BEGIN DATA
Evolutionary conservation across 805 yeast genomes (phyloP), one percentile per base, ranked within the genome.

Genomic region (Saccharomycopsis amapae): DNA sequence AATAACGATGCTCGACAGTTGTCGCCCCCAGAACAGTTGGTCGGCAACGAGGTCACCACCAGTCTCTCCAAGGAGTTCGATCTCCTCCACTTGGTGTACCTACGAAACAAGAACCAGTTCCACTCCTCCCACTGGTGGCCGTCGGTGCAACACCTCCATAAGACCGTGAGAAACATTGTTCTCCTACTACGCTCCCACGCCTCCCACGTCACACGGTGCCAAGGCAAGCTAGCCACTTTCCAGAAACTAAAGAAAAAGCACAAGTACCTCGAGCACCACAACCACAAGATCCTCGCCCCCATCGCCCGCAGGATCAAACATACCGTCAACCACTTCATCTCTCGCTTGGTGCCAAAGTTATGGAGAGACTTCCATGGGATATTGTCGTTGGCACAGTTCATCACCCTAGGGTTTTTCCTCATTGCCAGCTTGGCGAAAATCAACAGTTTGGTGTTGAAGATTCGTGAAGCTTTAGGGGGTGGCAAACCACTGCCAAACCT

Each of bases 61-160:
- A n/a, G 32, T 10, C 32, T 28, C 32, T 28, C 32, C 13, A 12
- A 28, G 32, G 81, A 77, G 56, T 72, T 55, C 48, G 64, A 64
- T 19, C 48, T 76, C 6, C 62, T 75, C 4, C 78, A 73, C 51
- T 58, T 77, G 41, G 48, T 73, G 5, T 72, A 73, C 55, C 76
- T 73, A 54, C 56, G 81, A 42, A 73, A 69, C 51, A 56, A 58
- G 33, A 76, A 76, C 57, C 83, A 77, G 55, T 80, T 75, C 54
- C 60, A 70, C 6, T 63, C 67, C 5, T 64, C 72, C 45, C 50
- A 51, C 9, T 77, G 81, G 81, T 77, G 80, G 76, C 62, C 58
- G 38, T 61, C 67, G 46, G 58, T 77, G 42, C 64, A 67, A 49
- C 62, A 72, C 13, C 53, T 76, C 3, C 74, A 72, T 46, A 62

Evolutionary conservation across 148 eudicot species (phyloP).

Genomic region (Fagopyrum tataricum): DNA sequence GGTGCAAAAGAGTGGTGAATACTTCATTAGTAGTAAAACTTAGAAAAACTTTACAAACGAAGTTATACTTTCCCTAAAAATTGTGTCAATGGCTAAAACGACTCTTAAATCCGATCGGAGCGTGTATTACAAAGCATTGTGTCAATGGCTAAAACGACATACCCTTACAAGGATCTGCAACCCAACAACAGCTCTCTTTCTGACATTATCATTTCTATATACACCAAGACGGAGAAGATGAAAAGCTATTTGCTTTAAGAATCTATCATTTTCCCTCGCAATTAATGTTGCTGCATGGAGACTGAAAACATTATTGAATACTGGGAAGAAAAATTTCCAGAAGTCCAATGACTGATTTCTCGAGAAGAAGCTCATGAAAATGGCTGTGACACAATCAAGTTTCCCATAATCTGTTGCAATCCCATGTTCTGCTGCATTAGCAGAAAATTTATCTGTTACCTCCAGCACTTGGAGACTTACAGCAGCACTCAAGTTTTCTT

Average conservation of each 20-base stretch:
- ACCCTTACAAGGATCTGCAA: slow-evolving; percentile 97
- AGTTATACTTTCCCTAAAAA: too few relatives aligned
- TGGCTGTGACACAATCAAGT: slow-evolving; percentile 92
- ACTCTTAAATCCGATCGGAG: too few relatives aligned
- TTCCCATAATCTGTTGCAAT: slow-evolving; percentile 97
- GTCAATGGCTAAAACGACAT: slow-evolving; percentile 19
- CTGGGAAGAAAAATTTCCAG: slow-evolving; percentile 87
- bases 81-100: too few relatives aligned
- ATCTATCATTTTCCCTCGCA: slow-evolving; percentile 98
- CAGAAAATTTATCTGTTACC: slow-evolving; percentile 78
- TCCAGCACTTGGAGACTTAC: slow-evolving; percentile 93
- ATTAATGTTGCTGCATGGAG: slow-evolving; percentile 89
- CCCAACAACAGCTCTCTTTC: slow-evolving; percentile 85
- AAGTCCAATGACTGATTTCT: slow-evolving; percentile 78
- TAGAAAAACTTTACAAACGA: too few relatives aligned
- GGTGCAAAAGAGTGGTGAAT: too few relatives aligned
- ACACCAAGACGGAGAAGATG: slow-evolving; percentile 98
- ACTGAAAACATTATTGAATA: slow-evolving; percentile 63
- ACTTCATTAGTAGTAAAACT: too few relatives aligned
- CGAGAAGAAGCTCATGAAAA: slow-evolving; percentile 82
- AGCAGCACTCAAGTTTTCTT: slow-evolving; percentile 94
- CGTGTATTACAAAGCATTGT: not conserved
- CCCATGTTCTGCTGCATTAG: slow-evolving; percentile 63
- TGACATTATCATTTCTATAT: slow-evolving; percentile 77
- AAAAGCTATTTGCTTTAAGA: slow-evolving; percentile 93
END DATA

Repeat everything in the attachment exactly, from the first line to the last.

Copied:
Evolutionary conservation across 805 yeast genomes (phyloP), one percentile per base, ranked within the genome.

Genomic region (Saccharomycopsis amapae): DNA sequence AATAACGATGCTCGACAGTTGTCGCCCCCAGAACAGTTGGTCGGCAACGAGGTCACCACCAGTCTCTCCAAGGAGTTCGATCTCCTCCACTTGGTGTACCTACGAAACAAGAACCAGTTCCACTCCTCCCACTGGTGGCCGTCGGTGCAACACCTCCATAAGACCGTGAGAAACATTGTTCTCCTACTACGCTCCCACGCCTCCCACGTCACACGGTGCCAAGGCAAGCTAGCCACTTTCCAGAAACTAAAGAAAAAGCACAAGTACCTCGAGCACCACAACCACAAGATCCTCGCCCCCATCGCCCGCAGGATCAAACATACCGTCAACCACTTCATCTCTCGCTTGGTGCCAAAGTTATGGAGAGACTTCCATGGGATATTGTCGTTGGCACAGTTCATCACCCTAGGGTTTTTCCTCATTGCCAGCTTGGCGAAAATCAACAGTTTGGTGTTGAAGATTCGTGAAGCTTTAGGGGGTGGCAAACCACTGCCAAACCT

Each of bases 61-160:
- A n/a, G 32, T 10, C 32, T 28, C 32, T 28, C 32, C 13, A 12
- A 28, G 32, G 81, A 77, G 56, T 72, T 55, C 48, G 64, A 64
- T 19, C 48, T 76, C 6, C 62, T 75, C 4, C 78, A 73, C 51
- T 58, T 77, G 41, G 48, T 73, G 5, T 72, A 73, C 55, C 76
- T 73, A 54, C 56, G 81, A 42, A 73, A 69, C 51, A 56, A 58
- G 33, A 76, A 76, C 57, C 83, A 77, G 55, T 80, T 75, C 54
- C 60, A 70, C 6, T 63, C 67, C 5, T 64, C 72, C 45, C 50
- A 51, C 9, T 77, G 81, G 81, T 77, G 80, G 76, C 62, C 58
- G 38, T 61, C 67, G 46, G 58, T 77, G 42, C 64, A 67, A 49
- C 62, A 72, C 13, C 53, T 76, C 3, C 74, A 72, T 46, A 62

Evolutionary conservation across 148 eudicot species (phyloP).

Genomic region (Fagopyrum tataricum): DNA sequence GGTGCAAAAGAGTGGTGAATACTTCATTAGTAGTAAAACTTAGAAAAACTTTACAAACGAAGTTATACTTTCCCTAAAAATTGTGTCAATGGCTAAAACGACTCTTAAATCCGATCGGAGCGTGTATTACAAAGCATTGTGTCAATGGCTAAAACGACATACCCTTACAAGGATCTGCAACCCAACAACAGCTCTCTTTCTGACATTATCATTTCTATATACACCAAGACGGAGAAGATGAAAAGCTATTTGCTTTAAGAATCTATCATTTTCCCTCGCAATTAATGTTGCTGCATGGAGACTGAAAACATTATTGAATACTGGGAAGAAAAATTTCCAGAAGTCCAATGACTGATTTCTCGAGAAGAAGCTCATGAAAATGGCTGTGACACAATCAAGTTTCCCATAATCTGTTGCAATCCCATGTTCTGCTGCATTAGCAGAAAATTTATCTGTTACCTCCAGCACTTGGAGACTTACAGCAGCACTCAAGTTTTCTT

Average conservation of each 20-base stretch:
- ACCCTTACAAGGATCTGCAA: slow-evolving; percentile 97
- AGTTATACTTTCCCTAAAAA: too few relatives aligned
- TGGCTGTGACACAATCAAGT: slow-evolving; percentile 92
- ACTCTTAAATCCGATCGGAG: too few relatives aligned
- TTCCCATAATCTGTTGCAAT: slow-evolving; percentile 97
- GTCAATGGCTAAAACGACAT: slow-evolving; percentile 19
- CTGGGAAGAAAAATTTCCAG: slow-evolving; percentile 87
- bases 81-100: too few relatives aligned
- ATCTATCATTTTCCCTCGCA: slow-evolving; percentile 98
- CAGAAAATTTATCTGTTACC: slow-evolving; percentile 78
- TCCAGCACTTGGAGACTTAC: slow-evolving; percentile 93
- ATTAATGTTGCTGCATGGAG: slow-evolving; percentile 89
- CCCAACAACAGCTCTCTTTC: slow-evolving; percentile 85
- AAGTCCAATGACTGATTTCT: slow-evolving; percentile 78
- TAGAAAAACTTTACAAACGA: too few relatives aligned
- GGTGCAAAAGAGTGGTGAAT: too few relatives aligned
- ACACCAAGACGGAGAAGATG: slow-evolving; percentile 98
- ACTGAAAACATTATTGAATA: slow-evolving; percentile 63
- ACTTCATTAGTAGTAAAACT: too few relatives aligned
- CGAGAAGAAGCTCATGAAAA: slow-evolving; percentile 82
- AGCAGCACTCAAGTTTTCTT: slow-evolving; percentile 94
- CGTGTATTACAAAGCATTGT: not conserved
- CCCATGTTCTGCTGCATTAG: slow-evolving; percentile 63
- TGACATTATCATTTCTATAT: slow-evolving; percentile 77
- AAAAGCTATTTGCTTTAAGA: slow-evolving; percentile 93